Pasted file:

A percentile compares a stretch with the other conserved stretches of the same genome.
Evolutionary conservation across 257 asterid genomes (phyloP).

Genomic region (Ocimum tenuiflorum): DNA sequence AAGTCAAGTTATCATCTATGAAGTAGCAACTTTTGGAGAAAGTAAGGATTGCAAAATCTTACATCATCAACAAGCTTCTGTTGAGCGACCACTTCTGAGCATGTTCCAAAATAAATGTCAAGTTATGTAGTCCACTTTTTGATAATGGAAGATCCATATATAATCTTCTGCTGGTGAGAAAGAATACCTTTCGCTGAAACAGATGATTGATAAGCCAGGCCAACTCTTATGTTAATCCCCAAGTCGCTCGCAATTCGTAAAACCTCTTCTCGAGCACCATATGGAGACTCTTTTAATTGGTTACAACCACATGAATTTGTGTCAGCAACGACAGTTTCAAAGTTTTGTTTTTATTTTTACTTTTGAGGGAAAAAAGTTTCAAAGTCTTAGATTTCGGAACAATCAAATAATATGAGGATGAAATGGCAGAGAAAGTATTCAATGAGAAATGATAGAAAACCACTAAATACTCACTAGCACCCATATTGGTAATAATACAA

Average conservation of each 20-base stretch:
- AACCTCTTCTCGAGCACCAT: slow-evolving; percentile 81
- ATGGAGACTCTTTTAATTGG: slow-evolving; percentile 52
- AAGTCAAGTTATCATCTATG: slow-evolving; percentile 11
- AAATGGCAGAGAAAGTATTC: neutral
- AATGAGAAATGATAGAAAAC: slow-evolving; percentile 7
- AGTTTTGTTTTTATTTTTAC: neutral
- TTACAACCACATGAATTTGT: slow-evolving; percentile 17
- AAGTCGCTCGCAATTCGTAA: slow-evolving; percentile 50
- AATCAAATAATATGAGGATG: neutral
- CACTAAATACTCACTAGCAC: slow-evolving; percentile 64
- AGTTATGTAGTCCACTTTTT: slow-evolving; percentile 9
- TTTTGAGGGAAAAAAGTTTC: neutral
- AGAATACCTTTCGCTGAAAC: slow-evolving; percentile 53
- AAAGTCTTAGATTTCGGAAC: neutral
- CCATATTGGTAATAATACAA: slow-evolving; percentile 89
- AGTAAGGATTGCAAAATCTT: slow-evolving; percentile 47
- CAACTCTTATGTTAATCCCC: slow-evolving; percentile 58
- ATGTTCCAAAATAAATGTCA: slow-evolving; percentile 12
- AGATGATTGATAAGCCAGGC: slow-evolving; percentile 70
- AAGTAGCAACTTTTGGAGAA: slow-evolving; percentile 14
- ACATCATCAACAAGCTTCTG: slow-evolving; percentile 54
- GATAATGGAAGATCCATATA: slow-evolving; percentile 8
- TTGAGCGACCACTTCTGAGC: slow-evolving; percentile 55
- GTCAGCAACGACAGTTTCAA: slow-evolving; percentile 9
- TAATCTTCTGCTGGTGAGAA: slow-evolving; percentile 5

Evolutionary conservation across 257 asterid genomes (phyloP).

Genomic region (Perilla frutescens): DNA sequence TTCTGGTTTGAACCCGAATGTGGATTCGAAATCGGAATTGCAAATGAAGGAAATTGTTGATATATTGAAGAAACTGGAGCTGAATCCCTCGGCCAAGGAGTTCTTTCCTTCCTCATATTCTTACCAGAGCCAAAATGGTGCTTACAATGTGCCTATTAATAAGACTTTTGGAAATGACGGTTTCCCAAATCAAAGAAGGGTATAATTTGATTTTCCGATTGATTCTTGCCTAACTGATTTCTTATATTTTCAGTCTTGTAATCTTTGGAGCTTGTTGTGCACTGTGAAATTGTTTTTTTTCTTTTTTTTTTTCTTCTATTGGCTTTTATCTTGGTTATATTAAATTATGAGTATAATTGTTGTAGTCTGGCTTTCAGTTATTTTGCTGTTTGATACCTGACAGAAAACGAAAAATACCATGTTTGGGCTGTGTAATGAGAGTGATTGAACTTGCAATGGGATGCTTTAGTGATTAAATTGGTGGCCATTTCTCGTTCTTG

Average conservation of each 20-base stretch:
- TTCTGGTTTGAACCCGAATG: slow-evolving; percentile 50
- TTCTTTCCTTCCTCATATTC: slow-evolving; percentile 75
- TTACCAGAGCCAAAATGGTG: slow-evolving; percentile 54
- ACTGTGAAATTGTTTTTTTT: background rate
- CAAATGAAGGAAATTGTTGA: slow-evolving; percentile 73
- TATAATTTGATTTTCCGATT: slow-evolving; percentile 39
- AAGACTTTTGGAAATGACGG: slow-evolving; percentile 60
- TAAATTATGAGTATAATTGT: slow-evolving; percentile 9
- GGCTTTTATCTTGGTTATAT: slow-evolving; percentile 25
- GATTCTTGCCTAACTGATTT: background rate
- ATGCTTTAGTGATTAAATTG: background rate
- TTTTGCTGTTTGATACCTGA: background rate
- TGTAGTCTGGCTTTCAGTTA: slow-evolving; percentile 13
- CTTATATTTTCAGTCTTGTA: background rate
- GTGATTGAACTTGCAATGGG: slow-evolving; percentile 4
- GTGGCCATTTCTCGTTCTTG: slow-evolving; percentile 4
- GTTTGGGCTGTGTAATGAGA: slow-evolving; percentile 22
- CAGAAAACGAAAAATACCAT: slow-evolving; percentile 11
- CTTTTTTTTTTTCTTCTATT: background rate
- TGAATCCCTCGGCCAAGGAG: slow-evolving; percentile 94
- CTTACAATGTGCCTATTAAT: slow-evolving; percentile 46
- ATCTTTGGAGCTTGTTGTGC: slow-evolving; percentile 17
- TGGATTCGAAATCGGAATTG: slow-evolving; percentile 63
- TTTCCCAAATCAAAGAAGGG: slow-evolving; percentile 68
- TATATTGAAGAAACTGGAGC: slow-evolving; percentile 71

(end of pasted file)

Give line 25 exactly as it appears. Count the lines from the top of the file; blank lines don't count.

- ACATCATCAACAAGCTTCTG: slow-evolving; percentile 54